On Monday, October 10 (Thanksgiving Day in Canada), Newfoundland and Cape Breton Island took a parting punch from what I’ve been calling Son of Matthew—the cold front that siphoned off Matthew’s moisture and dumped it all on us. Rainfall at Sydney, NS, was measured at 225 mm and in central Newfoundland at 180 mm. No-one had ever seen the likes before. These amounts would, I’m guessing, qualify for consideration as 1-in-1000 year events.

    Despite numerous road and bridge washouts, power outages, and some close calls, thankfully, and very luckily, no major damage was done, and no lives lost as far as I know.

    • 6 inches so far north? Just nuts! Glad to hear you’re OK Cate and thanks so much for the kind sentiments.

      I’ve just finished catching up with reading all the comment posts from the previous blog. Got to give everyone a sincere thanks for keeping the lights on here. There is just so much happening at the moment!

    • Andy_in_SD

       /  October 12, 2016

      Glad you’re ok Cate. Was thinking of you and everyone in Newfoundland when I saw that forecast of the dump.

  5. Glad to hear from you , Robert, and glad to see an overview of the aftermath of Matthew.
    Were you anywhere near the effects ofmthe storm?

    As always thanks for your information and insights.

    • Thanks, Sheri. I was mostly on the phone with relatives up and down the coast. Here in Maryland we only got a bit of rain. I do admit it’s weird to hear your mom saying ‘I’ve lived here for 20 years and we’ve never seen flooding like this…’ It’s surreal because I’ve been warning my folks that the rivers where they live back up to the sound and that the storms will probably get worse and sea level rise will make their neighborhood more and more vulnerable to tidal and storm surge flooding. Last week it looked like HR would dodge this one, but once it turned north and brought along that huge pile of water with it, I knew I had a lot of calls to make.

  6. Robert –
    Glad to hear that all your family is OK. Feeling for those who cannot say the same.

    Loss of security is something we all are feeling to a greater or lesser degree as AGW continues unabated and essentially unaddressed by our governments.

    Nice to have you back.

    • Thanks for the kind words, DaveW. It’s a bit rough writing about this subject. Primarily due to the fact that so many people don’t want to listen RE both the hazards and the solutions/mitigations. I was telling my mom that storms and climate change are similar in that everything seems OK at first. There’s a lot of noise and trouble, but the shelters we’ve constructed keep the first impacts out. And then, at some point, that shelter starts to break down. And that’s when things get bad.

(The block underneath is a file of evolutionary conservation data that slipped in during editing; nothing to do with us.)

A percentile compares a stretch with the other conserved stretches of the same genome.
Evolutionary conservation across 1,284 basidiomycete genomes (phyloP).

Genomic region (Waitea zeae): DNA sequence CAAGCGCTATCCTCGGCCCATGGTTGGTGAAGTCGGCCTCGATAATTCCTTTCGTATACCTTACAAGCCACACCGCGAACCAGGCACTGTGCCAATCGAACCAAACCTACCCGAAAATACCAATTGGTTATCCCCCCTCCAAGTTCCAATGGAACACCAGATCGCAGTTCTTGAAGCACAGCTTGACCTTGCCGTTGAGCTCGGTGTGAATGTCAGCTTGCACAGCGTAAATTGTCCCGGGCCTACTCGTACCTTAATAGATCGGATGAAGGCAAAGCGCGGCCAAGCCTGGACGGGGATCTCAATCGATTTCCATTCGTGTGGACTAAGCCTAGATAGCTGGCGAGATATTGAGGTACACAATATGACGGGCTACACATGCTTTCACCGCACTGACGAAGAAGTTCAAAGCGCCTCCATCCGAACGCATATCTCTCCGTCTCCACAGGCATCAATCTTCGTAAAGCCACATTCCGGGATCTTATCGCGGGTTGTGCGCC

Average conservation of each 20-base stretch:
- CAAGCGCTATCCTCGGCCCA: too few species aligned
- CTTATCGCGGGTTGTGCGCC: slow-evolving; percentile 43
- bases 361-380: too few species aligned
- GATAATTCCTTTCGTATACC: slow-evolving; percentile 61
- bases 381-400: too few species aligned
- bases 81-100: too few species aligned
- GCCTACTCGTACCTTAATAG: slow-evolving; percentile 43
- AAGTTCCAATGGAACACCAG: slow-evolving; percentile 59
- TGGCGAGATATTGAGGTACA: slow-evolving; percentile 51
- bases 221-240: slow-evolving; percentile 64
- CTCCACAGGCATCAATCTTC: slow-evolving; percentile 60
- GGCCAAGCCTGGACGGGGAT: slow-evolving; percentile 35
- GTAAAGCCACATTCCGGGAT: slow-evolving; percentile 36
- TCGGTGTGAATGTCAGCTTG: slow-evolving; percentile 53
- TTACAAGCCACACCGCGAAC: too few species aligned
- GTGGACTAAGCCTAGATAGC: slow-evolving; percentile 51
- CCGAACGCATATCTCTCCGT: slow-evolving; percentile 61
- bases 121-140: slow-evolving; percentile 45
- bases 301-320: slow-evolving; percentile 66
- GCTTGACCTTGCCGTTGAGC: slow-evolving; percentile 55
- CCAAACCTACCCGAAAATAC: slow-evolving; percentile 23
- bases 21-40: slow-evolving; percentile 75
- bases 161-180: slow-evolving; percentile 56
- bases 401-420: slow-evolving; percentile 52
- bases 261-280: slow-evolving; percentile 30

7. Oops, reread your entry, you answered my question about where you were.

  8. Andy_in_SD

     /  October 12, 2016

    It looks like the Arctic is having a bit of trouble building up sea ice (latent heat from absorption? Current anomalies?). Concurrently the Antarctic is trend towards the bottom of the -2 std dev line as it heads towards summer.

    It is as though the tempering effects of the polar regions are being overwhelmed in a noticeably measurable fashion.

    • We’re at +4.5 C above average in the region north of the 66th parallel for this time of year. That’s very extreme polar amplification for fall. It looks closer to a summer pattern for the Arctic than a typical fall pattern. Bob mentioned it on the other thread — winter is dying.

    • Cate

       /  October 12, 2016

      Re all that heat in the Arctic—been following the ASIF discussions and links about internal waves, turbulence, and mixing of ocean layers up there, as ocean heat builds and moves around. I don’t understand a fraction of it, so thankfully there is a study with a website, which kind of explains it in generalist terms. I dunno whether this mixing thing is in play this year, but it’s another piece of the puzzle, I guess.

      • Cate

         /  October 12, 2016

        The website covers 2015 research, but someone on the ASIF noted that they’re up there again this fall.

  9. Cate

     /  October 12, 2016

    In other news—-

    “a new mapping project has identified regions worldwide that are most susceptible to dramatic permafrost thaw formations, known as thermokarst, and the resulting release of greenhouse gases….
    University of Alaska Fairbanks researchers David McGuire and Vladimir Romanovsky were part of the project, which was led by University of Alberta researcher David Olefeldt. They found that about 20 percent of the globe’s northern permafrost region is potential thermokarst landscape. The research can be used in infrastructure and ecosystem planning and greenhouse gas modeling.”

    The thermokarst landscape map is available to anyone through the online site hosted by the U.S. Department of Energy’s Oakridge National Laboratory in Tennessee.

  10. Ridley Jack

     /  October 12, 2016

    Mr Scribble if you had to make an assumption what do you think the global temperatures for September and October will end up being. I think September will become the warmest September on record beating last years 0.90 but October might FINALLY break the streak of monthly temperatures because last years October was 1.07 that’s going to be tough to beat, Anyway I think this year will finish at 1.25 above 1880s values which would result at 1.05. 2015 according to Nasa was 0.87 or 1.07 above 1880s values if 1.05 is the outcome that’s a 0.18 increase in one year and if you include 2014 0.74 that’s 0.31 in two years I realize the El Nino had a part in this but I’m really curious to see if 2017 is a neutral year if it can beat 2015 and become the second warmest year on record behind 2016. Sorry if it seems confusing. Thanks

    • SEP = +0.90 or +1.12 above 1880s according to GISS as of today.
      OCT = appears likely to hit around +0.80 to +0.95. My bet being closer to +0.85, but we’ll see.

  11. Good to known that you and yours are safe, Robert!

  1. Four Thousand Mile Long River of Moisture Could Dump 2 Feet of Rain on The Pacific Northwest | robertscribbler